Sunday, January 23, 2011
Although people say that the giant ice cubes chill more without melting, my guess is that this can't be true, and that chilling is directly proportional to melting. Luckiliy my daughter has a science fair coming up, so perhaps we can test it.
Saturday, January 15, 2011
After the last post, I decided to try out Ayada. I read a post raving about the panang duck curry. When I arrived, I was surprised to find that the duck curry was $15, while a normal curry is $8. That's a pretty big difference. Was it going to be worth it?
I decided to try it out, and when it came out, the price difference became a little more understandable. It was basically all about the meat, with the panang sauce more of an generous sauce than the normal meat-in-curry combo you see elsewhere.
The duck was indeed pretty well cooked, and had delightfully crisp parts. The panang sauce was very good, about as good as Sripraphai.
This is too expensive to make a habit out of, but it was nice to try. It would be better as part of a larger spread of dishes, due to the meat-centric nature of the dish.
The key thing to realize here is that Chowhounders are a bit crazy. They often mistake inconsistency with long-term trends. It's still a good source of information, but take what they say with a grain of salt.
The salt, of course, has also gone downhill. It used to be saltier.
Sunday, January 9, 2011
I neglected to take a "before" picture, but here is an "after" one:
Saturday, January 1, 2011
There are three main varieties of cocoa: Criollo, thought to be the finest type of beans, grown mainly in Madagascar and Venezuela, the Forestero, which is the bulk of all cocoa grown, less fine, more bitter, but strong, and Trinitario, which is somewhere between the two in quality. All the cocoa in this estate was Trinitario.
Later in the tour, they chopped open a cocoa pod, which opened to reveal a column of beans covered in a white flesh. You can just take one of the flesh-covered pods and suck on it. To me, the flesh tasted like citrus and banana. If you opened up the bean itself, it looks purple at this stage.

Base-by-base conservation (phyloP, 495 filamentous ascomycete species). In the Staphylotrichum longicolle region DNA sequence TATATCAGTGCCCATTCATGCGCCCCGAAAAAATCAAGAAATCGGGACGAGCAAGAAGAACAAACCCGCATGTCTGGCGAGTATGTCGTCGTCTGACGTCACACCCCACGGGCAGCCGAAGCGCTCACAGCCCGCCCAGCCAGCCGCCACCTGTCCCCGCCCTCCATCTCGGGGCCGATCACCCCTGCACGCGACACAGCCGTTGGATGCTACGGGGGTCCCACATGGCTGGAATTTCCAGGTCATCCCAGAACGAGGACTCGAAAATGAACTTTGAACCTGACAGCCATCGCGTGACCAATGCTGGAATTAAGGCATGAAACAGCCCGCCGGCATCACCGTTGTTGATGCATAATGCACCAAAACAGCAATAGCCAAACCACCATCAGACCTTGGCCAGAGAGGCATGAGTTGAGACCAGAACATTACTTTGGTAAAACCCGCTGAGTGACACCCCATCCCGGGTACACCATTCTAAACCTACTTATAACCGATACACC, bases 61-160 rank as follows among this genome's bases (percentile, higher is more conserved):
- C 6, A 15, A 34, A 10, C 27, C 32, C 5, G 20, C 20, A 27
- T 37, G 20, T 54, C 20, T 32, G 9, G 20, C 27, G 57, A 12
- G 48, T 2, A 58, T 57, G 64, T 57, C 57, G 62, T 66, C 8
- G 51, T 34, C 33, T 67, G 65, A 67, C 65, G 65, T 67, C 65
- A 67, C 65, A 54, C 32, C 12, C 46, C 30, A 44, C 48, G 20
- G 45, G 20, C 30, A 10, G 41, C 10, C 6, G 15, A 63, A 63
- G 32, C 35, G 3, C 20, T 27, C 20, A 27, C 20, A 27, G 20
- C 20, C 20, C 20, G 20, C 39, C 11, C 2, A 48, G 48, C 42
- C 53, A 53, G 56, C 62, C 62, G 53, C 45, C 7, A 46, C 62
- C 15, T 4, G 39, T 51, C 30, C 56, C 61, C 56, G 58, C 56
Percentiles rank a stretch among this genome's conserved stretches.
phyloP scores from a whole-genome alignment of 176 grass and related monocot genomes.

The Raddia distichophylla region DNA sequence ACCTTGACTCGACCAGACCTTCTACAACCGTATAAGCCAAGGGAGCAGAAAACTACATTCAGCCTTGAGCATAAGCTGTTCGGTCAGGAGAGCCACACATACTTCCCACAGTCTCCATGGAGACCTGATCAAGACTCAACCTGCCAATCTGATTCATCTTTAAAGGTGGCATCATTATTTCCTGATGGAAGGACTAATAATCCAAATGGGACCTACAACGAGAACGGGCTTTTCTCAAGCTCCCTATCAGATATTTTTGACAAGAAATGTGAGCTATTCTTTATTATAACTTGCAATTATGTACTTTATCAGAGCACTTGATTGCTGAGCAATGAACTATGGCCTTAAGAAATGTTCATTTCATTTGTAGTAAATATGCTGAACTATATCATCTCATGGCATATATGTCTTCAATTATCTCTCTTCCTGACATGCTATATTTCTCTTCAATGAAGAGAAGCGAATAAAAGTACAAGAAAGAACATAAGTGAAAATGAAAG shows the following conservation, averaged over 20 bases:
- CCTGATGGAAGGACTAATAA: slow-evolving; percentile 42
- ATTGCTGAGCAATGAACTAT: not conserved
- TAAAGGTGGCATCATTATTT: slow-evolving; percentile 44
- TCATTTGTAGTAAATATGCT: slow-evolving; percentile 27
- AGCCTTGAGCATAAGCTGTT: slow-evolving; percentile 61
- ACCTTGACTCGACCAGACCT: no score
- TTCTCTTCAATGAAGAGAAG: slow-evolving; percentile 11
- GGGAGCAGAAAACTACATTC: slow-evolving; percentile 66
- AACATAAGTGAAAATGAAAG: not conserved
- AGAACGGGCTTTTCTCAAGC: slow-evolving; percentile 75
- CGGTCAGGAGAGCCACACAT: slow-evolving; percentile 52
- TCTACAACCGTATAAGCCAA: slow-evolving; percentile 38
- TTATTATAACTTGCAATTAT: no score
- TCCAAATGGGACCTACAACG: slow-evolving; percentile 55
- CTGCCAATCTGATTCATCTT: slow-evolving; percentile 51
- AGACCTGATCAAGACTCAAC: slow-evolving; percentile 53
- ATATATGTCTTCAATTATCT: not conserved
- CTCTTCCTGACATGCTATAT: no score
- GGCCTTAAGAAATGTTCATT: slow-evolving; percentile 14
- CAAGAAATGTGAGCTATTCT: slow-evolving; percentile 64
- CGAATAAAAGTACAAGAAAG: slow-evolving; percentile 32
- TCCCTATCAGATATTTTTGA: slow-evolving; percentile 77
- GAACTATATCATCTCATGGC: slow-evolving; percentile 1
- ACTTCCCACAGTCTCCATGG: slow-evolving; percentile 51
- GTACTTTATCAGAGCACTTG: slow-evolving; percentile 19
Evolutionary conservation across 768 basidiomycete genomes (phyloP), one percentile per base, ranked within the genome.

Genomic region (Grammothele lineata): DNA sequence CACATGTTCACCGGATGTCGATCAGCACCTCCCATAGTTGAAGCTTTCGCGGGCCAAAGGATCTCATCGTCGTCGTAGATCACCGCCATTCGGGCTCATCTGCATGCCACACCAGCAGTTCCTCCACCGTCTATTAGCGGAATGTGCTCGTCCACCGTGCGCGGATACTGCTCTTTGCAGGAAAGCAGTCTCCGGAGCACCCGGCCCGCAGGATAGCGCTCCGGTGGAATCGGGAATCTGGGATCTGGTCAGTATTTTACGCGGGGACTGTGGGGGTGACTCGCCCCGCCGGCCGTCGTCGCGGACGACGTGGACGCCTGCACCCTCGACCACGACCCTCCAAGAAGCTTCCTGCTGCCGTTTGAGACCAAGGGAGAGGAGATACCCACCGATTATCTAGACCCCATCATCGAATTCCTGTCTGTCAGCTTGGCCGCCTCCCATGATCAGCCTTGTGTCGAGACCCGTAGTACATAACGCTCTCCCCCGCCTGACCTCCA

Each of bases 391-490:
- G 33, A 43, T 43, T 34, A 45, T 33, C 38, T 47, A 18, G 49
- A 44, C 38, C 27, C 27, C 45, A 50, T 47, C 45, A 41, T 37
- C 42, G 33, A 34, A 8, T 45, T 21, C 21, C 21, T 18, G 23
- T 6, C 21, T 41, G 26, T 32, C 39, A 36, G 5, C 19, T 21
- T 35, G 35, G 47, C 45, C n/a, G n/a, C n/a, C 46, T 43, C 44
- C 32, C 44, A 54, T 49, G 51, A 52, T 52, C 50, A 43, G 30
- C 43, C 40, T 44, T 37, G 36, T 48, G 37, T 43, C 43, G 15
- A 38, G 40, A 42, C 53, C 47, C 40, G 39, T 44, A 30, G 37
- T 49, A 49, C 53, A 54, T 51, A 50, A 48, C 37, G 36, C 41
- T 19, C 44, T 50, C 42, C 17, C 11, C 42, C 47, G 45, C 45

- Cheap chocolates are mostly vanilla and sugar flavor. There is very little cocoa mass. Most of the loss of mass comes from the fact that they separate out all the cocoa butter and replace it with palm oil. The cocoa butter is then sold to the cosmetics industry.
- I asked about Trinidadian cocoa tea. The cocoa balls you get in Trinidad are very hard, and must be grated to get cocoa powder which you mix with boiling water, sugar, and a bit of milk to make a cocoa tea. Compared to hot chocolate, it is pretty weak stuff, but the flavor is nice. But why is it so weak? I asked about this, and was told that the other chocolate has more sugar, milk and extra ingredients added to it to make it rich and creamy. The Trinidadian cocoa balls you get are pretty much just cocoa mass and spices. Also, the beans that make up these cocoa balls are C-grade cocoa beans, which due to their non-standard size or other attributes can't be used in normal exported cocoa.
- In the estate, they have a number of interesting plants. There are several coffee trees, which produce coffee for the consumption of the workers. There are a variety of local fruit trees, like sugar care, gru-gru, Trinidad cherries. They also had some Immortelle trees, which helps absorb excess water in the rainy season, and releases it in the dry season.
- Most small cocoa farmers in Trinidad (and probably elsewhere as well) sell to a cocoa purchases, where the beans are mixed. The farmer is paid by weight, so they have an incentive to over-water the beans to bulk them up. This results in mildewed beans.
- There is no store in New York just yet. After this next harvest, we should be able to purchase the bars, which retail at around $15.